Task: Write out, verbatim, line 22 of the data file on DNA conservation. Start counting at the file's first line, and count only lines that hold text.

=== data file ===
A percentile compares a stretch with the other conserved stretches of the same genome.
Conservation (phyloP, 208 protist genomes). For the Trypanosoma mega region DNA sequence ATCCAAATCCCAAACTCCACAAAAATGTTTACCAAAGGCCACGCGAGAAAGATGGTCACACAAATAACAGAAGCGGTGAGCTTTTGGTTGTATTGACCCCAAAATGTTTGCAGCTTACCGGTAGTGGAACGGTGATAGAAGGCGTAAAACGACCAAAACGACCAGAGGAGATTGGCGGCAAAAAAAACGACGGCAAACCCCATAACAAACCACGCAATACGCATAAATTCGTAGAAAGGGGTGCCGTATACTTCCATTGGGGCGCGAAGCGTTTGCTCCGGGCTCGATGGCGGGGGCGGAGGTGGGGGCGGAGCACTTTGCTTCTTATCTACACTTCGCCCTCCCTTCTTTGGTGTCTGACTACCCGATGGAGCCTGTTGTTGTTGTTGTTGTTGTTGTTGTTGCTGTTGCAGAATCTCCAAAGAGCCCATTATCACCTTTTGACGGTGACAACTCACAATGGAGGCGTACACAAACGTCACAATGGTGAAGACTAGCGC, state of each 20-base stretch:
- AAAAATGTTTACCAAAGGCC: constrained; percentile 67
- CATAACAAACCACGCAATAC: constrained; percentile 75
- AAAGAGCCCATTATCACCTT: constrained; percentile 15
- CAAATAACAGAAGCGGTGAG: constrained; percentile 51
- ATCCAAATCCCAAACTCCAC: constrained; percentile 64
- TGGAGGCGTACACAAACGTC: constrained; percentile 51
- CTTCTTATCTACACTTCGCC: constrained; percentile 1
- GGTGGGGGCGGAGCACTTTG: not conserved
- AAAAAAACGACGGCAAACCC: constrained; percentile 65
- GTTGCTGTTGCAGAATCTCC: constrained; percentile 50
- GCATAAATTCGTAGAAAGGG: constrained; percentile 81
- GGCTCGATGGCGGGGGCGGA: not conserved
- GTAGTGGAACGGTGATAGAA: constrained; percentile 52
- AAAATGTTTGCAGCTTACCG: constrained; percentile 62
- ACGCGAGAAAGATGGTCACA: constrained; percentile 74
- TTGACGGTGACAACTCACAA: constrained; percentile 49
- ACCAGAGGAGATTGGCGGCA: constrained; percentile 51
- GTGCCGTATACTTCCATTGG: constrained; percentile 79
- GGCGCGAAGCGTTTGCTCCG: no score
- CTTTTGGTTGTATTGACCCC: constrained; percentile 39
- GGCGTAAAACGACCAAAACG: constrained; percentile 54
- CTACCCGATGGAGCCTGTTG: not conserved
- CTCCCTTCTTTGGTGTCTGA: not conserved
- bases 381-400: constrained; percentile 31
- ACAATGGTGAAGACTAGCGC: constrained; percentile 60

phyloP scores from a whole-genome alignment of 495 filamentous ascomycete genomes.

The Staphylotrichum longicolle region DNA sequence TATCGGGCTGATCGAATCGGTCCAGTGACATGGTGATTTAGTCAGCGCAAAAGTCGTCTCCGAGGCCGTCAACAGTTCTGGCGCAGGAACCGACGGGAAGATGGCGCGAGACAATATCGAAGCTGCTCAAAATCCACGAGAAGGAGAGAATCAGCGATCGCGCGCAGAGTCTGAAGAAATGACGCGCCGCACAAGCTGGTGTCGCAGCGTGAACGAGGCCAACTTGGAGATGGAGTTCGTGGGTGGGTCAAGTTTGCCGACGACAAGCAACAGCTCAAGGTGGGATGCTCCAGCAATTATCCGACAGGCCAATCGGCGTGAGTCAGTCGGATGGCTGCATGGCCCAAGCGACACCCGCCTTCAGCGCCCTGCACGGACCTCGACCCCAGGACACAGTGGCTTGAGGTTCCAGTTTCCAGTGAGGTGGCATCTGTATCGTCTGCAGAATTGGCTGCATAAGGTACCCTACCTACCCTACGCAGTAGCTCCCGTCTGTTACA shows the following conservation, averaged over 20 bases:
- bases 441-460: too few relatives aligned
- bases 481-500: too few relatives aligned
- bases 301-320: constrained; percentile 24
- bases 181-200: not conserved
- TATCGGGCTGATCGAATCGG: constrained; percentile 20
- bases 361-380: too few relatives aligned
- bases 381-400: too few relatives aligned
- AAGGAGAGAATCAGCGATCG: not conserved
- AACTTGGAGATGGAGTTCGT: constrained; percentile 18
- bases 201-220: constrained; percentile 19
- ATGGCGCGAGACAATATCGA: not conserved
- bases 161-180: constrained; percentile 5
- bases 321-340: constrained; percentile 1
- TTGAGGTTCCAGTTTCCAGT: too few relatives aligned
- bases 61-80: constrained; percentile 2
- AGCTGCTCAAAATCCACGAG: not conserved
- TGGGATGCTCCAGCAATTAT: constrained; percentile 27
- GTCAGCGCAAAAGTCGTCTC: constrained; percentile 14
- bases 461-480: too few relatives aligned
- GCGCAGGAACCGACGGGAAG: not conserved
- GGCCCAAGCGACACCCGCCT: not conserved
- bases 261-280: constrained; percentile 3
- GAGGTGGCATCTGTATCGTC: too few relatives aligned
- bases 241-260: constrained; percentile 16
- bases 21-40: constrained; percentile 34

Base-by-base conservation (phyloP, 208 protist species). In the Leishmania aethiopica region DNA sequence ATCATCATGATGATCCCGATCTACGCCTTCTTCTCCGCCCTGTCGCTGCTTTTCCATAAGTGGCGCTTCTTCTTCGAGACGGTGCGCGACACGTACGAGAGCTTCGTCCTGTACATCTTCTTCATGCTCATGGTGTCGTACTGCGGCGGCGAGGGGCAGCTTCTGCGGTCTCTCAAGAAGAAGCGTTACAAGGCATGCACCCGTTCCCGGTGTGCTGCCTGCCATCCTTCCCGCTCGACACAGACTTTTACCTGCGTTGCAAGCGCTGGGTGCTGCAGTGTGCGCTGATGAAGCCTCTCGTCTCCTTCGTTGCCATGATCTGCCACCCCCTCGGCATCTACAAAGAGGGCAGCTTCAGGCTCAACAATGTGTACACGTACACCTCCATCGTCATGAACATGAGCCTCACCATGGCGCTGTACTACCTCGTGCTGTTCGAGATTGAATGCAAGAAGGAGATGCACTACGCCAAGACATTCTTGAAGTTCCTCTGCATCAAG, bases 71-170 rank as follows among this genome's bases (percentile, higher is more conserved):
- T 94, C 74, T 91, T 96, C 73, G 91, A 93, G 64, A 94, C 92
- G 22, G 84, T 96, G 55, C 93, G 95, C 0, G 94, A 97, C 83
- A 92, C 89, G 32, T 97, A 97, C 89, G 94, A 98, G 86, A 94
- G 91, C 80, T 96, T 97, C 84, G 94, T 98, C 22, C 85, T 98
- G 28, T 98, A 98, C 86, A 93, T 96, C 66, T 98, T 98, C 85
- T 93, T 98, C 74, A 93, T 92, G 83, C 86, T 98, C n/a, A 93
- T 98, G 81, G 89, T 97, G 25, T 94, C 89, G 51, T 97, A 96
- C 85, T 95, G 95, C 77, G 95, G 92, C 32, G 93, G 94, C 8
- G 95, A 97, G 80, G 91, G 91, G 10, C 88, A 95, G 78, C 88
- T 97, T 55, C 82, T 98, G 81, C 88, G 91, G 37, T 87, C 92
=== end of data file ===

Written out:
- CTTTTGGTTGTATTGACCCC: constrained; percentile 39